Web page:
Fwd: Re: password safe / mouse (was Re: What's the real problem with wireless on the Ben?)

Werner Almesberger werner at almesberger.net
Fri Sep 16 14:05:02 EDT 2011

Bas Wijnen wrote:
> >Of course, this could easily encompass solutions that
> >include a password on top of something else, e.g., the kind of
> >challenge-response authentication with a "pocket calculator" better
> >banks use.
> The Ben could well be used for that. Actually, it can be much
> better, because it can input a 200-character code instead of a
> 6-digit one.

Ah, but for this you'd have to get the bank or whatever to cooperate
on the authentication mechanism. Don't expect this to happen before
you've already sold a few tens of millions devices :)

> >Comfort removed an impediment to the use of longer and more cryptic
> >passwords (harder to brute-force, if Eve gets her hands on the
> >password hashes).
> That makes things a bit safer indeed. And with cryptographically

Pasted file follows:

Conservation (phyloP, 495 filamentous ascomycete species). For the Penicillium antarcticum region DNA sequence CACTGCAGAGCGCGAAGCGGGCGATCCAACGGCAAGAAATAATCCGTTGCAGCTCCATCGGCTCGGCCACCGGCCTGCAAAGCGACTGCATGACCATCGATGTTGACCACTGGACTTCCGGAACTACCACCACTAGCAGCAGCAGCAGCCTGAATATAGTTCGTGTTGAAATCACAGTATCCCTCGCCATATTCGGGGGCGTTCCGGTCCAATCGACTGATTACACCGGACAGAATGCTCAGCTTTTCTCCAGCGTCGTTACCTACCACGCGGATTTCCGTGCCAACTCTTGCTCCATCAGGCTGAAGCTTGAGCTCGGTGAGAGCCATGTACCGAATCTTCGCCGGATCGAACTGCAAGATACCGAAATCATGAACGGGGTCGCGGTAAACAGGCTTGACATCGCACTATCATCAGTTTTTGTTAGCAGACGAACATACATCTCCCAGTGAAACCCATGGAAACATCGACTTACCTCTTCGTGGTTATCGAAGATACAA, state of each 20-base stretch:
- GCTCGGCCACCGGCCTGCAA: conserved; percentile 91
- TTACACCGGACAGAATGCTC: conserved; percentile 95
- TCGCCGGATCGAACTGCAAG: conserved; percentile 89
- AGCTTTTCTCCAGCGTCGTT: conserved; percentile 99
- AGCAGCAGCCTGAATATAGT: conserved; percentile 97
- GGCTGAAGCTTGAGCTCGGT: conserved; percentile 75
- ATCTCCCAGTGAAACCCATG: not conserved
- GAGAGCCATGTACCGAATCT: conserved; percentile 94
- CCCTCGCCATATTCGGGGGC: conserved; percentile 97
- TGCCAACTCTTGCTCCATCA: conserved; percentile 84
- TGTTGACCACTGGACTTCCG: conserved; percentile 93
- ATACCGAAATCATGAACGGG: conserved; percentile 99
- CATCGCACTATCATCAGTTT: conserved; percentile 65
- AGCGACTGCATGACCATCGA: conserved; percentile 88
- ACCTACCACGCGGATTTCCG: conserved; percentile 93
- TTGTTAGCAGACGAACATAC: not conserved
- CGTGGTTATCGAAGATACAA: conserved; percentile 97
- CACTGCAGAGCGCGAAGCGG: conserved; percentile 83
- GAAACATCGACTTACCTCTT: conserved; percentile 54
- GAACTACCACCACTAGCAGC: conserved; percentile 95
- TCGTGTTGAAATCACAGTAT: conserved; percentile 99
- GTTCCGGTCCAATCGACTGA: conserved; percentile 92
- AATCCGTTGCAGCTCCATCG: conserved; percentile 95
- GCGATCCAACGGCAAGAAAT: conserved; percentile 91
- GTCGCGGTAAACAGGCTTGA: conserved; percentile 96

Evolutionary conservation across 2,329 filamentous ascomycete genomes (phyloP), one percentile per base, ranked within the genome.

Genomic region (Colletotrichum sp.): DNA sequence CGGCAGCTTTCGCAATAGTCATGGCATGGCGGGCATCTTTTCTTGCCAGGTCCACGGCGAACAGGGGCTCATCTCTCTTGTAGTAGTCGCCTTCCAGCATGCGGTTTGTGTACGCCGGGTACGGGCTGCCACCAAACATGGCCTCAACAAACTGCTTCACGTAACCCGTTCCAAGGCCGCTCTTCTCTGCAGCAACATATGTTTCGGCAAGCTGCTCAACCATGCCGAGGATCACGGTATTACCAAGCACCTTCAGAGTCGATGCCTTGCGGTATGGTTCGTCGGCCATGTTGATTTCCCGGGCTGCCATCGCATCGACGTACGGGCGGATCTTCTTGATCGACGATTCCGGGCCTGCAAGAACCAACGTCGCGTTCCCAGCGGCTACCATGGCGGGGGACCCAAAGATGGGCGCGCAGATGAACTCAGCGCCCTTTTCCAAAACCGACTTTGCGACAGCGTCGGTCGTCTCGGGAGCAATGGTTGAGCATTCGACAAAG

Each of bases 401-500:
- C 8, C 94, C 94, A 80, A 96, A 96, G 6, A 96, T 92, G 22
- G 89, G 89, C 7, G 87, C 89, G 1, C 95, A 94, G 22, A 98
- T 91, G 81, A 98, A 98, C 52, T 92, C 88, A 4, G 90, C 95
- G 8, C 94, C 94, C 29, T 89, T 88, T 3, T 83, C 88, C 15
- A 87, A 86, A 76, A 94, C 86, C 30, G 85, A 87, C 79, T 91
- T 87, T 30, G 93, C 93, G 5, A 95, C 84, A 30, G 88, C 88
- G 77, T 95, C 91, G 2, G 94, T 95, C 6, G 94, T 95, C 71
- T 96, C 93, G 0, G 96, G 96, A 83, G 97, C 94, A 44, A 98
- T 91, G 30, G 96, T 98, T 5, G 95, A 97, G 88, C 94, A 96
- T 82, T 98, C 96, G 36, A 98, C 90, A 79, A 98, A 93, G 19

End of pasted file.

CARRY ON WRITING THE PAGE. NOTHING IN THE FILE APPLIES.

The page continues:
> generated passwords, it even makes things real safe :-) But that
> requires (web)server-side support,

Naw, you can keep it simple. Say, integrate a password generator.
Pick length and structure. Since the Ben remembers the password for
you, it can be "nasty". If you combine this with atusb-as-keyboard,
you could even go as far as never intentionally revealing the
password the user. (The user could of course extract it easily.)

> Conclusion, if you want this, write a firefox-plugin to support
> public-key authentication and get big sites like facebook to use it
> for their login system. :-)

Hmm, step 1: get Mozilla to write a lot of press releases praising
your project and announcing they're betting all their money on it.
Step 2: see if anyone bites :)

> But that's a path that you control and can change to suit your
> needs. Also, this isn't a real issue. If you are worried about
> people with sniffing devices for such an obscure protocol, then you
> should definitely use something better than passwords for
> authentication.

You want to be success-proof. If the device catches on, then the
protection of obscurity would vanish rapidly. And you also want to
avoid bad press that you may get via curious security researchers
even before the crooks catch on.

> But also quite heavy for a controller that should record 3D movement
> (that is, must be held in the air).

You need a minimum size for comfortable handling anyway, e.g., the
buttons. I don't think a Ben-like battery would be much of an
encumbrance - your mouse would still be tiny.

- Werner

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